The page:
ArtReview sent a questionnaire to artists and curators exhibiting in and curating the various national pavilions of the 2017 Venice Biennale, the responses to which will be published daily in the lead-up to the Venice Biennale opening (13 May – 26 November).
Jesse Jones is representing Ireland with Tremble Tremble (Tremate Tremate). The pavilion is in the Arsenale.
What can you tell us about your exhibition plans for Venice?
I have made a new film installation entitled Tremble Tremble. The work is inspired by Silvia Federici’s Caliban and the Witch; and merged with Irish fables of gigantism to imagine a way of thinking through feminism – as a means of magical thinking.
I collaborated with Olwen Fouéré on the film and developed the script through our conversations about female archetypes and the Witch emerges very quickly as an agent of necessary recuperation. We also talked about the pre-history of Feminism and how something more seismic could be represented to speak to a moment before the institution of the law or the State or even the modern world, as we know.
The exhibition itself comprises of film, a large digital movable scrim and sculptures. It is a departure for me to work in this way, so it has been quite challenging but it has brought me somewhere new with the work and I am excited to have a chance to share that.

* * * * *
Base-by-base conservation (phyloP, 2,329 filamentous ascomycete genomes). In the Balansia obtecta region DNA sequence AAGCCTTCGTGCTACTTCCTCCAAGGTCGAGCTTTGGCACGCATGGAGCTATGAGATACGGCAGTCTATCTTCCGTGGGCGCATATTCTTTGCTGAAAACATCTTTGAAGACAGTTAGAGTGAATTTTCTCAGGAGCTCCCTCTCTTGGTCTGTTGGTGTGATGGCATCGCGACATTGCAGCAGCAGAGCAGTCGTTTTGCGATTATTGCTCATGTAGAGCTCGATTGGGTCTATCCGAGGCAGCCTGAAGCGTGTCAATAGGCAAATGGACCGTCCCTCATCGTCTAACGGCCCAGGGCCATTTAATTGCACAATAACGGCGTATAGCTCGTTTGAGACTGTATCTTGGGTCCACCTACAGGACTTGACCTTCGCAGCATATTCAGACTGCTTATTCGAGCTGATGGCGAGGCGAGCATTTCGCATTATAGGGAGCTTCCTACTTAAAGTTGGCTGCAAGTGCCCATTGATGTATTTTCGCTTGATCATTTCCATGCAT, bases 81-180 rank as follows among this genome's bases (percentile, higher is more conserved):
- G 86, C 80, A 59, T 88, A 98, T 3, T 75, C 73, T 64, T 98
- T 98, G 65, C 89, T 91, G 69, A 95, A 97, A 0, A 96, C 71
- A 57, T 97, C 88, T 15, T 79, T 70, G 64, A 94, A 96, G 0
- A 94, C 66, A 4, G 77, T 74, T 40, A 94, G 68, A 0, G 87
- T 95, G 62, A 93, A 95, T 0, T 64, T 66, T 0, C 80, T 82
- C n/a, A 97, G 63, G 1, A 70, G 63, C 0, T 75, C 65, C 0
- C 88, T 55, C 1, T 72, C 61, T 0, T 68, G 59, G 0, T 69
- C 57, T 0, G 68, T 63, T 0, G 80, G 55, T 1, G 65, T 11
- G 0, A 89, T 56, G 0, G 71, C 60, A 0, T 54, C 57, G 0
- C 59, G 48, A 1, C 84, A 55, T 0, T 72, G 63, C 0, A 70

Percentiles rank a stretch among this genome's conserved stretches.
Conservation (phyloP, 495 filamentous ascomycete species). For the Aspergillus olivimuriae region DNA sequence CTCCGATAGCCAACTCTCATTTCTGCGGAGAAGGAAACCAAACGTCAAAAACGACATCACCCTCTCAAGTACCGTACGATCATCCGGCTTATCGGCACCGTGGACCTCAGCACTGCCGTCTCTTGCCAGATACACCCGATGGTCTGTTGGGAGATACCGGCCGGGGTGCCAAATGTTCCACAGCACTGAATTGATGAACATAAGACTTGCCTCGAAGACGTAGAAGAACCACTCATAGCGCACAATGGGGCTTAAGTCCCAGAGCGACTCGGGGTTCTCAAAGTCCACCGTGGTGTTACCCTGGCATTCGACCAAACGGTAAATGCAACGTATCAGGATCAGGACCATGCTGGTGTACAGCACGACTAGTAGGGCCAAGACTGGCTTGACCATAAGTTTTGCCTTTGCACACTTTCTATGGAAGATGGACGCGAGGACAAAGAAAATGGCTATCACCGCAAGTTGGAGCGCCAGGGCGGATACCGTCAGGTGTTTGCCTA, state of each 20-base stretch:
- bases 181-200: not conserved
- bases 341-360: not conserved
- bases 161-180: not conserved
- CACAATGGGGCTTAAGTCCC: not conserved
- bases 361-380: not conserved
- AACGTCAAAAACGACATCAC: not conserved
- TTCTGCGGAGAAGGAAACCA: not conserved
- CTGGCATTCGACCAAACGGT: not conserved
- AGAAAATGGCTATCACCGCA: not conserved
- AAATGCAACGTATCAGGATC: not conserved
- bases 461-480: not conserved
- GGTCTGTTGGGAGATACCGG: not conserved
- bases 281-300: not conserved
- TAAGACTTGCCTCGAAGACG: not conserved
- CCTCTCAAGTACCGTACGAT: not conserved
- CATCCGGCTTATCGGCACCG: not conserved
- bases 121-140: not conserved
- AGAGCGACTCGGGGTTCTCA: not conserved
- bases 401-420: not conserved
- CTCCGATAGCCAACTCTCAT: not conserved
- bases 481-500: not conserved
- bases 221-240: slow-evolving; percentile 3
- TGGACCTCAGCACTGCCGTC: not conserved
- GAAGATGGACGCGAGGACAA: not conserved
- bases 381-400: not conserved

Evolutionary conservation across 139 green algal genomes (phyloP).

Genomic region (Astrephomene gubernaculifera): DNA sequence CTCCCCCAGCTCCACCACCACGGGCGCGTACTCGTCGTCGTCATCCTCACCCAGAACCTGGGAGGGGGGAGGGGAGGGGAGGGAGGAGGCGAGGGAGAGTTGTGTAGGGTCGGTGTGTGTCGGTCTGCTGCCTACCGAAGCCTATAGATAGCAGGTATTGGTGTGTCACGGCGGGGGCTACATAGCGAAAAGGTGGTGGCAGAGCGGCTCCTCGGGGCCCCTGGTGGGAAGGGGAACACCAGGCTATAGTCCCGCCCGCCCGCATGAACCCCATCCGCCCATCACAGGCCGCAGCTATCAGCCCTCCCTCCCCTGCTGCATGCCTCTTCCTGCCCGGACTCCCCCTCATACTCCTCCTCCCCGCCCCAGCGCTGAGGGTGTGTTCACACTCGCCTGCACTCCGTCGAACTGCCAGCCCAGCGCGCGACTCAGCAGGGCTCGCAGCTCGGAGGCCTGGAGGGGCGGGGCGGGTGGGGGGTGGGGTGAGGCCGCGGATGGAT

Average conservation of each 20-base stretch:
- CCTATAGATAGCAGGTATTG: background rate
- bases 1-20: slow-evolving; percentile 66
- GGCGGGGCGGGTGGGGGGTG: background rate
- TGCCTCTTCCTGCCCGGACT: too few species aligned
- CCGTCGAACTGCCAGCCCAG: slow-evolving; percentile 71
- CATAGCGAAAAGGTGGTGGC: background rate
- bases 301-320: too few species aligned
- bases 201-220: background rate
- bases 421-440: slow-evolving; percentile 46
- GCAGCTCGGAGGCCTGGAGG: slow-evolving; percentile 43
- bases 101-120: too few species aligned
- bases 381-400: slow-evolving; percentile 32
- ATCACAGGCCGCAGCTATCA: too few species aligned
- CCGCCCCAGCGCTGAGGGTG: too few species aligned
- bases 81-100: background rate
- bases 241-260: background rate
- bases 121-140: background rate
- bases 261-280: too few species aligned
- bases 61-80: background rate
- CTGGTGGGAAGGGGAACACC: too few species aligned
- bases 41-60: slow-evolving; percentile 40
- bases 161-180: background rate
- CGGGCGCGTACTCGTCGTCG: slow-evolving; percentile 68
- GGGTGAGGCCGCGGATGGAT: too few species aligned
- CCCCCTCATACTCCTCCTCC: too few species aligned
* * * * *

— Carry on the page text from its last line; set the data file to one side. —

There are a huge number of biennial exhibitions across the world nowadays. Do you think the Venice Biennale still has a special status, and why?
To be honest I don’t really attend many biennales. I have probably been to about four, two of which I was in – so I have a different relationship to them. I think mobility is becoming more and more difficult for people and artists. But at the same time the biennale still can represent some sort of global utopia where we have the possibility of a shared cultural vision. That I think is going to feel really important in the years to come with the changes in political lines of division and the rise of more narrow Nationalistic narratives. I hope this sense of a shared cultural consciousness becomes more urgent but I also think we have to politicise that more, especially in these times.
What does it mean to ‘represent’ your country? Do you find it an honour or is it problematic
I think it is an amazing opportunity and an honour, yes. I got so much good feedback from Irish people about Venice even before it has happened. It feels like you are part of a conversation, also the subject matter of my work chimes with the current questioning in Ireland around body autonomy so people are engaged with the ideas, which is great. I think that Ireland is pretty open to cultural dissent overall. Whether or not it gets to impact the political realm remains to be seen. Levels of cultural dissent in Ireland is actually quite high despite the fact that we are often supported by the state. It was in fact, artists, playwrights, poets etc who were part of the revolutionary movement that forged the emergence of our modern state in the early part of the twentieth century so there is a very particular relationship between the artist as public figure in Ireland. The Irish public in a way expects political vanguardism from their artists. It is the media in Ireland that tend to be more conservative and censor themselves in the false ideals of balance, to the point that you might have a homophobic Catholic conservative have the same air time as someone who believes in marriage equality.